Reception[edit]

Reception
Aggregate scores
Aggregator Score
GameRankings 85.43%[13]

Team Fortress Classic has an 85.43% on GameRankings.[13]

In 2010, the game was included as one of the titles in the book 1001 Video Games You Must Play Before You Die.[14]

Legacy[edit]

Following the success of Team Fortress as a Quake modification, Team Fortress Software began development of a sequel. Interested in the project's potential, Valve hired the team to develop Team Fortress 2 on the modified Quake engine utilized by Half-Life.[15] The partnership was announced in 1998, developed in parallel to Team Fortress Classic. However, the game wasn't shown publicly until a year later at E3 1999. Introduced as Team Fortress 2: Brotherhood of Arms, the game showcased multiple unprecedented technologies for its time and won several awards including "Best Online Game" and "Best Action Game".[16] In June 2000, Valve announced that Team Fortress 2 had been delayed further, attributing this to their rebuilding of the game on a new, proprietary in-house engine that is today known as the Source engine.[17]

Following this delay, little mention of the game was made by Valve for a period of six years. Running up to Half-Life 2's release in 2004, Valve's Doug Lombardi claimed that Team Fortress 2 was still being developed and news of its release would come after that of Half-Life 2.[18] However, Lombardi's claim wouldn't come to fruition until Electronic Arts' 2006 Summer Showcase. For the first time in more than half a decade, the title was shown publicly with an art style that notably contrasted its revisions prior.[19] In 2007, Team Fortress 2 was released to critical acclaim as part of The Orange Box.[20]

The plot of Team Fortress 2 is progressed outside of the game itself, usually in the form of short videos or comics. In April 2014, Valve introduced the Team Fortress Classic mercenaries, excluding their respective Medic, into the plot of Team Fortress 2.[21] A catch-up comic released on the TF2 website released for free comic book day revealed that Team Fortress Classic is set in alternate 1930, and that the game takes place during the gravel wars era of the timeline, along with the fact that the classic engineer is the father of the engineer in Team Fortress 2.

References[edit]

  1. ^ a b "Team Fortress Classic update released". Steam. Valve Corporation. August 12, 2013. Archived from the original on January 3, 2014. Retrieved March 23, 2014. 
  2. ^ Bates, Jason (February 24, 1999). "Team Fortress Classic preview". IGN. Archived from the original on March 2, 2014. Retrieved March 23, 2014.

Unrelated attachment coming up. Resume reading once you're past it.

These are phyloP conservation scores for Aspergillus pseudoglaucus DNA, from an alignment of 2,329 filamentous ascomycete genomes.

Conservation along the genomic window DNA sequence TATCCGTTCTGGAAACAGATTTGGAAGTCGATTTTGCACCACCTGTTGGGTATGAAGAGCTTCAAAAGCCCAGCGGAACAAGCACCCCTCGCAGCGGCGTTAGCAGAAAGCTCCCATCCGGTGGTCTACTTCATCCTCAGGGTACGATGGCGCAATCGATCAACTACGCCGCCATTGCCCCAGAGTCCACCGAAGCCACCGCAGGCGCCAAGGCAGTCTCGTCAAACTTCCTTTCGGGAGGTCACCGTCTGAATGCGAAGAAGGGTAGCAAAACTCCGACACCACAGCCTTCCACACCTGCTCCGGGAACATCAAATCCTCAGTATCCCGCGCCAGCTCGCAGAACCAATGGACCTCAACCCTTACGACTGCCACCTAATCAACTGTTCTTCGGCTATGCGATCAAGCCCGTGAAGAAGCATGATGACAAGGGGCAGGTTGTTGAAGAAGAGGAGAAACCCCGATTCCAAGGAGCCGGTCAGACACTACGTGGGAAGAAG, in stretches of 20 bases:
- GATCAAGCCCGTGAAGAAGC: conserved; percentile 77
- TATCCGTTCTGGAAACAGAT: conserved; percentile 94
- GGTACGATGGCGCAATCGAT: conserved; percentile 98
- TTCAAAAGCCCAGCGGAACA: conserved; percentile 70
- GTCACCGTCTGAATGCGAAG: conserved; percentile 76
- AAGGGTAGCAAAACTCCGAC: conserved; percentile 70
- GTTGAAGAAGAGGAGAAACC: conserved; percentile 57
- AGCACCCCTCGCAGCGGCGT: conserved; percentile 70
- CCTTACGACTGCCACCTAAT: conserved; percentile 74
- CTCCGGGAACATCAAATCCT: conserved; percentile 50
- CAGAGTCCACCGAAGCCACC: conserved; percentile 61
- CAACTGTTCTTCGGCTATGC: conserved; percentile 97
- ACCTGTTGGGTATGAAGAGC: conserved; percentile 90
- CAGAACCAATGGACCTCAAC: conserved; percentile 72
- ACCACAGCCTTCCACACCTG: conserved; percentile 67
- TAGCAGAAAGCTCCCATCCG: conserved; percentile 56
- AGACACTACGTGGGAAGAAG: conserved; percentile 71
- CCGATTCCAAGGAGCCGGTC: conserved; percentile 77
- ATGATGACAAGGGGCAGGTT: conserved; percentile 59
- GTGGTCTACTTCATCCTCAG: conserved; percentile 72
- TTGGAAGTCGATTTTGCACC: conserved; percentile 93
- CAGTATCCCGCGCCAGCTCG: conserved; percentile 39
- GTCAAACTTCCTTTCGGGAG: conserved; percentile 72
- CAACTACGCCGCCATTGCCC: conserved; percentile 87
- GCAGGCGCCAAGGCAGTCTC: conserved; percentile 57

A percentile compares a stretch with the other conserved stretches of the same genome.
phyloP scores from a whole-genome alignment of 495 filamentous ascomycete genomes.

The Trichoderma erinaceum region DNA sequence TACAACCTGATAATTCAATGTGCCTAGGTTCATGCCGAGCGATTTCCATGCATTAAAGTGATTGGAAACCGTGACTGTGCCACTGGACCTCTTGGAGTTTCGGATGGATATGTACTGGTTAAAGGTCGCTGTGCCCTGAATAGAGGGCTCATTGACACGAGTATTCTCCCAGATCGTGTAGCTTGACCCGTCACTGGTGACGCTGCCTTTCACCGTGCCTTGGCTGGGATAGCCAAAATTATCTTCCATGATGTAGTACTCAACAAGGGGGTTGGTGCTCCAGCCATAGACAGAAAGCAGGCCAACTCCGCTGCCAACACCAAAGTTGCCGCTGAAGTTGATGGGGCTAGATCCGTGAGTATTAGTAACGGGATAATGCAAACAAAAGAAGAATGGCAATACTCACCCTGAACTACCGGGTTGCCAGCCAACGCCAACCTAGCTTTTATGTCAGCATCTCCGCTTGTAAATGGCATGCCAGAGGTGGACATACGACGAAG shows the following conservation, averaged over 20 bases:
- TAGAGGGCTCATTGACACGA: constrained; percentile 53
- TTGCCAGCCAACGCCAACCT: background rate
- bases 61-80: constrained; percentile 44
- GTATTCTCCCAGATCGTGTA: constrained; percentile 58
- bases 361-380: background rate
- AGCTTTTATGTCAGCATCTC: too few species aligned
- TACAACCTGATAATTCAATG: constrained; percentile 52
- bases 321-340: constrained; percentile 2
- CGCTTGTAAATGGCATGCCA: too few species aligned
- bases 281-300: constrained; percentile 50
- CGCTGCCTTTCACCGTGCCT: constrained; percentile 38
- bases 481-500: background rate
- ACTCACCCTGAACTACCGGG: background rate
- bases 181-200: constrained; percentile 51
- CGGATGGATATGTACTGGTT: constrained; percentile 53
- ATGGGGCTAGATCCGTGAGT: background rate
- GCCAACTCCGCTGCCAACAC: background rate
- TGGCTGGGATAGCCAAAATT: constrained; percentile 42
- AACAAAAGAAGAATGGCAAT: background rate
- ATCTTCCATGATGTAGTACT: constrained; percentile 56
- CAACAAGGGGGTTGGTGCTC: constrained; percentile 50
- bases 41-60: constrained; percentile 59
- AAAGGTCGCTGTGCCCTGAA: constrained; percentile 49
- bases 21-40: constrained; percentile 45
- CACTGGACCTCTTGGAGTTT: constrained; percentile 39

3. ^ "Team Fortress Map Strategies: Two Fortresses". Planet Half-Life. IGN. Archived from the original on July 31, 2013. Retrieved May 20, 2008. 
  4. ^ "Team Fortress Classic Classes". Planet Half-Life. IGN. Archived from the original on September 18, 2013. Retrieved March 23, 2014. 
  5. ^ Jensen, Chris; Radcliffe, Doug. "Character Classes: Scout". Team Fortress Classic Game Guide. GameSpot. Archived from the original on January 8, 2013. Retrieved May 18, 2008. 
  6. ^ Jensen, Chris; Radcliffe, Doug. "Character Classes: Sniper". Team Fortress Classic Game Guide. GameSpot. Archived from the original on January 8, 2013. Retrieved May 18, 2008. 
  7. ^ Jensen, Chris; Radcliffe, Doug. "Character Classes: Soldier". Team Fortress Classic Game Guide. GameSpot. Archived from the original on January 8, 2013. Retrieved May 18, 2008. 
  8. ^ Jensen, Chris; Radcliffe, Doug. "Character Classes: Demoman". Team Fortress Classic Game Guide. GameSpot. Archived from the original on January 8, 2013. Retrieved May 18, 2008. 
  9. ^ Jensen, Chris; Radcliffe, Doug. "Character Classes: Medic". Team Fortress Classic Game Guide. GameSpot. Archived from the original on January 8, 2013. Retrieved May 18, 2008. 
  10. ^ Jensen, Chris; Radcliffe, Doug. "Character Classes: Pyro". Team Fortress Classic Game Guide. GameSpot. Archived from the original on January 8, 2013. Retrieved May 18, 2008. 
  11. ^ Jensen, Chris; Radcliffe, Doug. "Character Classes: Spy". Team Fortress Classic Game Guide. GameSpot. Archived from the original on January 8, 2013. Retrieved May 18, 2008. 
  12. ^ Jensen, Chris; Radcliffe, Doug. "Character Classes: Engineer". Team Fortress Classic Game Guide. GameSpot. Archived from the original on January 8, 2013. Retrieved May 18, 2008. 
  13. ^ a b "Team Fortress Classic Reviews". GameRankings. Archived from the original on November 2, 2013. Retrieved March 23, 2014. 
  14. ^ Mott, Tony (2010). 1001 Video Games You Must Play Before You Die. London: Quintessence Editions Ltd. p. 414. ISBN 978-1-74173-076-0. 
  15. ^ Dunkin, Alan (June 1, 1998). "Team Fortress Full Speed Ahead". GameSpot. Archived from the original on March 23, 2014. Retrieved March 23, 2014. 
  16. ^ "Past Winners". GameCriticsAwards.com. Archived from the original on August 24, 2013. Retrieved March 23, 2014. 
  17. ^ Park, Andrew (June 21, 2000). "New Engine for Team Fortress 2". GameSpot. Archived from the original on March 23, 2014. Retrieved March 23, 2014. 
  18. ^ Autrijve, Rainier Van (October 21, 2004). "Doug Lombardi of Valve Software". GameSpy. Archived from the original on November 2, 2013. Retrieved March 23, 2014. 
  19. ^ Ocampo, Jason (July 13, 2006). "Half-Life 2: Episode Two - The Return of Team Fortress 2 and Other Surprises". GameSpot. Archived from the original on March 23, 2014. Retrieved March 23, 2014. 
  20. ^ "Team Fortress 2 (PC: 2007): Reviews". Metacritic. Archived from the original on September 4, 2011. Retrieved March 23, 2014. 
  21. ^ "Team Fortress 2 - A Cold Day in Hell". Valve Corporation. April 3, 2014. pp. 67–71. Retrieved April 3, 2014.